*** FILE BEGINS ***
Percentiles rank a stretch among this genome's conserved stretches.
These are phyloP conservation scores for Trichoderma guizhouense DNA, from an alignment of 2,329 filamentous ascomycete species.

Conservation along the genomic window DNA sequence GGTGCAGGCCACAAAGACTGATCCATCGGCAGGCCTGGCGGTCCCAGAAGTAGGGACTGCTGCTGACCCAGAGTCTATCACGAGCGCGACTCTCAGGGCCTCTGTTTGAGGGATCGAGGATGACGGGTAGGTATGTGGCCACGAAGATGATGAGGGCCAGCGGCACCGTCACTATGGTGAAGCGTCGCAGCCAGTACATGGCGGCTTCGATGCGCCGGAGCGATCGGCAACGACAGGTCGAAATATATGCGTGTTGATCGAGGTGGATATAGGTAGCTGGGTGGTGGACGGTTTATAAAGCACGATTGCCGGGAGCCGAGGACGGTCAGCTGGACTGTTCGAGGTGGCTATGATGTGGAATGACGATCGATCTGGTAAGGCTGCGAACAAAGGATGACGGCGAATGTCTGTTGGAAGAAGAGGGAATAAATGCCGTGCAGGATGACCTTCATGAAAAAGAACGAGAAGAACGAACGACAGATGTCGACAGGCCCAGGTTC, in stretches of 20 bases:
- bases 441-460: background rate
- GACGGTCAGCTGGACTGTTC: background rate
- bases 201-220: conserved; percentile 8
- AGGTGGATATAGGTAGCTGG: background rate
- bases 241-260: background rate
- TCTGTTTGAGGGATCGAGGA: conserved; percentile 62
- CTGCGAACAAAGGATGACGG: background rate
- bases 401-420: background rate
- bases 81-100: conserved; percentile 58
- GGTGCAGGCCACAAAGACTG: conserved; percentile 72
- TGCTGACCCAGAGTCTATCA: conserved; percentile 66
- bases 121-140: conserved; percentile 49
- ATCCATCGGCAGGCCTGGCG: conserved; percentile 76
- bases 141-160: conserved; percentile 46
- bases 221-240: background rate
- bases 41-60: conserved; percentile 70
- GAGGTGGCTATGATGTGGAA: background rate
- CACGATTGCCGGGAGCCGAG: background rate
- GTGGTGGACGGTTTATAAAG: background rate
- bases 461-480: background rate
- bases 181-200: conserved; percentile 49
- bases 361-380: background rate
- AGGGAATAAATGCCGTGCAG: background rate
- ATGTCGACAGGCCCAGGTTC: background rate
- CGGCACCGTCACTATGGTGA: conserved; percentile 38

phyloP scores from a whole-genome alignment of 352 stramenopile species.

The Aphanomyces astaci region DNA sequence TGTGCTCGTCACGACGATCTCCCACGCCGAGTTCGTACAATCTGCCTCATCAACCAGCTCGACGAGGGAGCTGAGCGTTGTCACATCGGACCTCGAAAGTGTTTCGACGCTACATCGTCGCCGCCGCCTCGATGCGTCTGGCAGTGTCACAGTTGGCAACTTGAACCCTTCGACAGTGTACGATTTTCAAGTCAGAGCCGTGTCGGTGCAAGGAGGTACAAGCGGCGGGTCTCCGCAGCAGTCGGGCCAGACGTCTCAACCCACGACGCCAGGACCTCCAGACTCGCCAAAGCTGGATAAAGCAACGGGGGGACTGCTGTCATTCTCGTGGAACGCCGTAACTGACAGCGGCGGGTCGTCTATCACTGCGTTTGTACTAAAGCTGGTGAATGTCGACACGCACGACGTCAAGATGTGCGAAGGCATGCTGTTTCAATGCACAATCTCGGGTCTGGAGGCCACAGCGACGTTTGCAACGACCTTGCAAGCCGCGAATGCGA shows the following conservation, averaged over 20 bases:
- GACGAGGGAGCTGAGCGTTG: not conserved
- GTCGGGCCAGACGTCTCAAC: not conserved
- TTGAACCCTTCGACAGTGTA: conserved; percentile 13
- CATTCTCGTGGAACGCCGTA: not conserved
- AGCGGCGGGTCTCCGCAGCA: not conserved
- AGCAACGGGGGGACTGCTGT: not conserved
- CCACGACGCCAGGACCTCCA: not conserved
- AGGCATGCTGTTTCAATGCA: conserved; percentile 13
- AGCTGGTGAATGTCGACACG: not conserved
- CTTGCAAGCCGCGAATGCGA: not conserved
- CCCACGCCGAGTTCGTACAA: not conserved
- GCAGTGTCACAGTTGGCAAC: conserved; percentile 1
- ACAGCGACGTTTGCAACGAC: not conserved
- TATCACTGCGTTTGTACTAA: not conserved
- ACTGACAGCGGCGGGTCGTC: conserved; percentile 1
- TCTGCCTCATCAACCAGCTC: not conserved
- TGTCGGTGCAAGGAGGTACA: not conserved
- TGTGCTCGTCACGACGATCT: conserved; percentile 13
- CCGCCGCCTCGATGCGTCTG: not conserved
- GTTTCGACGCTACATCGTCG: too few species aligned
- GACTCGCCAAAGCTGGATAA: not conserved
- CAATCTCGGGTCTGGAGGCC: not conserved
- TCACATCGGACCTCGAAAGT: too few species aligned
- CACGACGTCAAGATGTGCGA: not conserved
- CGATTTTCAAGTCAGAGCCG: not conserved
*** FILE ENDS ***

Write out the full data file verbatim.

Percentiles rank a stretch among this genome's conserved stretches.
These are phyloP conservation scores for Trichoderma guizhouense DNA, from an alignment of 2,329 filamentous ascomycete species.

Conservation along the genomic window DNA sequence GGTGCAGGCCACAAAGACTGATCCATCGGCAGGCCTGGCGGTCCCAGAAGTAGGGACTGCTGCTGACCCAGAGTCTATCACGAGCGCGACTCTCAGGGCCTCTGTTTGAGGGATCGAGGATGACGGGTAGGTATGTGGCCACGAAGATGATGAGGGCCAGCGGCACCGTCACTATGGTGAAGCGTCGCAGCCAGTACATGGCGGCTTCGATGCGCCGGAGCGATCGGCAACGACAGGTCGAAATATATGCGTGTTGATCGAGGTGGATATAGGTAGCTGGGTGGTGGACGGTTTATAAAGCACGATTGCCGGGAGCCGAGGACGGTCAGCTGGACTGTTCGAGGTGGCTATGATGTGGAATGACGATCGATCTGGTAAGGCTGCGAACAAAGGATGACGGCGAATGTCTGTTGGAAGAAGAGGGAATAAATGCCGTGCAGGATGACCTTCATGAAAAAGAACGAGAAGAACGAACGACAGATGTCGACAGGCCCAGGTTC, in stretches of 20 bases:
- bases 441-460: background rate
- GACGGTCAGCTGGACTGTTC: background rate
- bases 201-220: conserved; percentile 8
- AGGTGGATATAGGTAGCTGG: background rate
- bases 241-260: background rate
- TCTGTTTGAGGGATCGAGGA: conserved; percentile 62
- CTGCGAACAAAGGATGACGG: background rate
- bases 401-420: background rate
- bases 81-100: conserved; percentile 58
- GGTGCAGGCCACAAAGACTG: conserved; percentile 72
- TGCTGACCCAGAGTCTATCA: conserved; percentile 66
- bases 121-140: conserved; percentile 49
- ATCCATCGGCAGGCCTGGCG: conserved; percentile 76
- bases 141-160: conserved; percentile 46
- bases 221-240: background rate
- bases 41-60: conserved; percentile 70
- GAGGTGGCTATGATGTGGAA: background rate
- CACGATTGCCGGGAGCCGAG: background rate
- GTGGTGGACGGTTTATAAAG: background rate
- bases 461-480: background rate
- bases 181-200: conserved; percentile 49
- bases 361-380: background rate
- AGGGAATAAATGCCGTGCAG: background rate
- ATGTCGACAGGCCCAGGTTC: background rate
- CGGCACCGTCACTATGGTGA: conserved; percentile 38

phyloP scores from a whole-genome alignment of 352 stramenopile species.

The Aphanomyces astaci region DNA sequence TGTGCTCGTCACGACGATCTCCCACGCCGAGTTCGTACAATCTGCCTCATCAACCAGCTCGACGAGGGAGCTGAGCGTTGTCACATCGGACCTCGAAAGTGTTTCGACGCTACATCGTCGCCGCCGCCTCGATGCGTCTGGCAGTGTCACAGTTGGCAACTTGAACCCTTCGACAGTGTACGATTTTCAAGTCAGAGCCGTGTCGGTGCAAGGAGGTACAAGCGGCGGGTCTCCGCAGCAGTCGGGCCAGACGTCTCAACCCACGACGCCAGGACCTCCAGACTCGCCAAAGCTGGATAAAGCAACGGGGGGACTGCTGTCATTCTCGTGGAACGCCGTAACTGACAGCGGCGGGTCGTCTATCACTGCGTTTGTACTAAAGCTGGTGAATGTCGACACGCACGACGTCAAGATGTGCGAAGGCATGCTGTTTCAATGCACAATCTCGGGTCTGGAGGCCACAGCGACGTTTGCAACGACCTTGCAAGCCGCGAATGCGA shows the following conservation, averaged over 20 bases:
- GACGAGGGAGCTGAGCGTTG: not conserved
- GTCGGGCCAGACGTCTCAAC: not conserved
- TTGAACCCTTCGACAGTGTA: conserved; percentile 13
- CATTCTCGTGGAACGCCGTA: not conserved
- AGCGGCGGGTCTCCGCAGCA: not conserved
- AGCAACGGGGGGACTGCTGT: not conserved
- CCACGACGCCAGGACCTCCA: not conserved
- AGGCATGCTGTTTCAATGCA: conserved; percentile 13
- AGCTGGTGAATGTCGACACG: not conserved
- CTTGCAAGCCGCGAATGCGA: not conserved
- CCCACGCCGAGTTCGTACAA: not conserved
- GCAGTGTCACAGTTGGCAAC: conserved; percentile 1
- ACAGCGACGTTTGCAACGAC: not conserved
- TATCACTGCGTTTGTACTAA: not conserved
- ACTGACAGCGGCGGGTCGTC: conserved; percentile 1
- TCTGCCTCATCAACCAGCTC: not conserved
- TGTCGGTGCAAGGAGGTACA: not conserved
- TGTGCTCGTCACGACGATCT: conserved; percentile 13
- CCGCCGCCTCGATGCGTCTG: not conserved
- GTTTCGACGCTACATCGTCG: too few species aligned
- GACTCGCCAAAGCTGGATAA: not conserved
- CAATCTCGGGTCTGGAGGCC: not conserved
- TCACATCGGACCTCGAAAGT: too few species aligned
- CACGACGTCAAGATGTGCGA: not conserved
- CGATTTTCAAGTCAGAGCCG: not conserved